If you’re in Scotland a good place to start would be to check out Scottish music scene social ‘Born to be Wide’ at Edinburgh's Voodoo Rooms, which hosts regular seminars featuring key players from the industry.

What should artists be looking to do to build their careers in the next decade?

The best way to build a career in the next decade is the same as it was in the last – be good, and work hard.

Looking forwards

Trying to work out what 2010 has in store is no easy task, but one thing’s for sure -  the music industry will continue to enter even deeper uncharted waters, with many surprises in the process. For evidence, both VEVO and MySpace Music are already launching, and will have a huge impact on the future direction of the industry.

For rights holders, the biggest challenge will be the re-emergence of the ‘lockers’ debate, where entire catalogues are stored in the computing ‘cloud’. This might allow users to stream from sites like Spotify on aeroplanes or underground. For me, this is akin to taking digital music online 'off line', and raises big questions about what is 'it' we’re actually licensing - a performance or a reproduction.

For bands and fans, I feel that 2010 will offer more choice than ever before, but also more apps for discovering and sharing that choice. My big prediction is that will become THE buzz site for 2010. Why? Because it is so well placed to scale, and it's creating a network where the money is really at - live music. Songkick trawls your iTunes catalogue to work out your music tastes, uses your geographic data to inform you of gigs in your area, and provides credible recomendations from fans whilst also sourcing and selling you tickets. End result: more people are going to live gigs, and more of those people have great experiences at those gigs - it's growing a market, even further! Whilst the song will remain the same in 2010, the new year will be when applications really come of age.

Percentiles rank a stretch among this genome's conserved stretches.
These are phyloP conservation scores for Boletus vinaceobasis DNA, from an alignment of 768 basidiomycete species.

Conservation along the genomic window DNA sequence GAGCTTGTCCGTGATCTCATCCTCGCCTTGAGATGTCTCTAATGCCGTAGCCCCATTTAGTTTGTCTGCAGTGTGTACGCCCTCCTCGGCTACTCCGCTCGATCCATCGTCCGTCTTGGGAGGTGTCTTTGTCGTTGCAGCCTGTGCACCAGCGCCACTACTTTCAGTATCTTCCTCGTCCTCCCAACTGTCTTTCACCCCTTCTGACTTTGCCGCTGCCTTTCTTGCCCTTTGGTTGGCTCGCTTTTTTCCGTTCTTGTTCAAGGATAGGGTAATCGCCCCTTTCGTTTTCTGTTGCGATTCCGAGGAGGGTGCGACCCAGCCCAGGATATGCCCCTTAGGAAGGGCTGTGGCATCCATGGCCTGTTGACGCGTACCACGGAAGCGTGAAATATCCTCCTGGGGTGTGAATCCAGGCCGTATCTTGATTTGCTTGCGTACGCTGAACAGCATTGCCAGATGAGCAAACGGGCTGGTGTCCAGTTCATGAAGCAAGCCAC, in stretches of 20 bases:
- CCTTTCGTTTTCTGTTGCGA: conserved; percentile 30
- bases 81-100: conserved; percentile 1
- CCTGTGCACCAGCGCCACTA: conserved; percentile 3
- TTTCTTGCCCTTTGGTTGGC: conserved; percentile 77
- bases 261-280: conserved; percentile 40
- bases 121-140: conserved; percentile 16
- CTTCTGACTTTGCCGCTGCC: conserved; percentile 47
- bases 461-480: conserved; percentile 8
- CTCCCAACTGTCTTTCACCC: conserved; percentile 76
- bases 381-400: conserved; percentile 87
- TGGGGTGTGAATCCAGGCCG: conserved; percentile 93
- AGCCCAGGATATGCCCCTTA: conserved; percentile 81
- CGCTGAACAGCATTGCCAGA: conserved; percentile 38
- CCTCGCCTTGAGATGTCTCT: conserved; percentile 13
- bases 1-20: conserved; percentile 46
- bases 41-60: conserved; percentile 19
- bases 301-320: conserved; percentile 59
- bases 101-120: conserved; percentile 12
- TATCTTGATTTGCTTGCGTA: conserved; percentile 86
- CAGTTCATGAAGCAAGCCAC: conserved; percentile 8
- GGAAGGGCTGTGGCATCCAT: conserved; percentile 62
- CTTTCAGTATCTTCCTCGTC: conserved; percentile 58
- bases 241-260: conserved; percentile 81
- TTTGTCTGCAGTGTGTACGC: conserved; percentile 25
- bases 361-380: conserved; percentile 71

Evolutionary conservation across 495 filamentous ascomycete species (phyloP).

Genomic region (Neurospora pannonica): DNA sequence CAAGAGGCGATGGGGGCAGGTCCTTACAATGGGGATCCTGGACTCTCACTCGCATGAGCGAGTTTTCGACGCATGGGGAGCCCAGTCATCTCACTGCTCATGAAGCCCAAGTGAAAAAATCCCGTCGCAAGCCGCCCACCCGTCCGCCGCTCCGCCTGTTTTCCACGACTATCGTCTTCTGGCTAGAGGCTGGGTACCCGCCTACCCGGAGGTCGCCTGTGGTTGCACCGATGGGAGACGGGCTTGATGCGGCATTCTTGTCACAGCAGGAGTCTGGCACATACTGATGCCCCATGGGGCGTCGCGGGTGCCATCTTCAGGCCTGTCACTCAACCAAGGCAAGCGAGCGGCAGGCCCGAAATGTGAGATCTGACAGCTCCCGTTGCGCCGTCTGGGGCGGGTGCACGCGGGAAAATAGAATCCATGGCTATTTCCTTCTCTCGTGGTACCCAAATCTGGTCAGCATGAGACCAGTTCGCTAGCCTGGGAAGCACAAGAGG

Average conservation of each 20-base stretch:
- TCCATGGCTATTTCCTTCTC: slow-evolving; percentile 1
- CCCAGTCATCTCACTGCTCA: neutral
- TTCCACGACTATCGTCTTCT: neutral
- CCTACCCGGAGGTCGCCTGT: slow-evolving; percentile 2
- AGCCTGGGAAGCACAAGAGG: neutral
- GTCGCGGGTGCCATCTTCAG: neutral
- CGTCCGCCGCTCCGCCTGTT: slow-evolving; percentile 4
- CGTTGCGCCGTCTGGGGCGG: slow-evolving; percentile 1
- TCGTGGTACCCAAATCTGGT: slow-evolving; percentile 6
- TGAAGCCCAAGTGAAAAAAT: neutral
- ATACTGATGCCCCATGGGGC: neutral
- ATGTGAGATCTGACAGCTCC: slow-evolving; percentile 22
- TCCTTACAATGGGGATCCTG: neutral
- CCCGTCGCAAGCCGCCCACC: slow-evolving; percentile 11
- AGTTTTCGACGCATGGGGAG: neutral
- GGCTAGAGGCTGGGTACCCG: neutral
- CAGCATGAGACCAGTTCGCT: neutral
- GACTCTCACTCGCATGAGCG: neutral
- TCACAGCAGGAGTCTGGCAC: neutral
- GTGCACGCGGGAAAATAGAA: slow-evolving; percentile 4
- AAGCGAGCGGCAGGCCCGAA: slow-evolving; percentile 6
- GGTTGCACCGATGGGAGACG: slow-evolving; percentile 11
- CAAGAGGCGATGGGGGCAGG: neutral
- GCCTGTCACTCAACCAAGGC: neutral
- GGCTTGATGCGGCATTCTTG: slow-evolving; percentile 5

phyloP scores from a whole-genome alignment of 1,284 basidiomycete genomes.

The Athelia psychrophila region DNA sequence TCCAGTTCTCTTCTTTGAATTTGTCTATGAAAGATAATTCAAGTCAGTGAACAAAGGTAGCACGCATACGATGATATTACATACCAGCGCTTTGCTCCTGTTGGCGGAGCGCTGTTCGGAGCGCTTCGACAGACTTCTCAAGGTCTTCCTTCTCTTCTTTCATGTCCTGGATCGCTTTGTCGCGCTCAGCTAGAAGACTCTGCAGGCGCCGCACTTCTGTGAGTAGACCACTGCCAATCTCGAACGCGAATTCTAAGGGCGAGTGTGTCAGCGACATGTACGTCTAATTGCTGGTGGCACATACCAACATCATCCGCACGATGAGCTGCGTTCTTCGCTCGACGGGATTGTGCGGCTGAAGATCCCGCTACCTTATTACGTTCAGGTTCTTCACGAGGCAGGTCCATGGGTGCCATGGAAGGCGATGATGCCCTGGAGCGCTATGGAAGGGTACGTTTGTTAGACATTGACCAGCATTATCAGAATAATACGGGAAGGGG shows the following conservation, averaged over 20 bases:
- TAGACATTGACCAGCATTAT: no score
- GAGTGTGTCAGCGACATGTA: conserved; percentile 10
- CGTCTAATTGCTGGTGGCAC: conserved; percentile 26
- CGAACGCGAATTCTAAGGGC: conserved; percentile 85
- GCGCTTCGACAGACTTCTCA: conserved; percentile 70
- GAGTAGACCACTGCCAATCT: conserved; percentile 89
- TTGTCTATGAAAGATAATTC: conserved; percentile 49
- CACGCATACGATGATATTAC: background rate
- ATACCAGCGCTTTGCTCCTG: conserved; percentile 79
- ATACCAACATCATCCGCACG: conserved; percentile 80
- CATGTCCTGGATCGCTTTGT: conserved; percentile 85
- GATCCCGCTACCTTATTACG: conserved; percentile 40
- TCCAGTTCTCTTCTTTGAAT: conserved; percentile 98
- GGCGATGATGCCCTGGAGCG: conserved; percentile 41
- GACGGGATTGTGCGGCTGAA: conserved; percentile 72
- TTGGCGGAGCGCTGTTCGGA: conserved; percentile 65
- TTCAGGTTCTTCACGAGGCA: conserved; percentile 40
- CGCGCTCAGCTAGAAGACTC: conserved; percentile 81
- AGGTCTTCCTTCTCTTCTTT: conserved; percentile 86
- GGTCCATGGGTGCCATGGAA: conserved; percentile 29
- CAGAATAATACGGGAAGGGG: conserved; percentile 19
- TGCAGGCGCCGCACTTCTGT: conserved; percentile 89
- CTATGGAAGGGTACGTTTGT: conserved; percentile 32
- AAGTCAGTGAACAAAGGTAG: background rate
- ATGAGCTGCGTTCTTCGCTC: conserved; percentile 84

A case study of what can be done: Hey Negrita

Hey Negrita are one of the most impressive bands I’ve come across in 2009, in terms of both music and business. On music, they perform a blend of Americana rock, country and bluegrass. The band has genuine musicianship – Matt Ord is one of the finest guitarists you’ll see today. On business, they have no publisher, no record company and no manager – it’s a one man show with singer songwriter Felix Bechtolsheimer taking care of all the business. He’s done well too – he self financed their latest album for £10,500 with only £500 spent on recording costs and £10,000 spent on marketing – in many other cases it’s the other way around. Think about that – marketing makes you money, recording loses you money: there’s a resource allocation lesson to learn there.

Secondly, and thanks to the PRS Foundation, he took the band to SXSW and then made an award-winning documentary about the experiences of several UK Americana bands that have done better in America than over here. Titled We Dreamed America it helped launch the careers of Kitty, Daisy & Lewis, who got the Coldplay US support slot thanks to the video and no thanks to their booking agent (they didn't have one!).

But above all else, Hey Negrita realise that there is value in the collective – having a collection of bands based in the UK who are all performing this very interesting slant on Americana music. Even the Financial Times dedicated half a page to Hey Negrita and their new approach to music. Felix was quoted as saying 'whenever I meet promoters and agents, they always receive CDs and press packs of other bands'. The touring, documentary making and press strategy is geared towards the common good of the collective, not the self interest of one band. It’s back to basics and common sense, but it also works – and that’s important.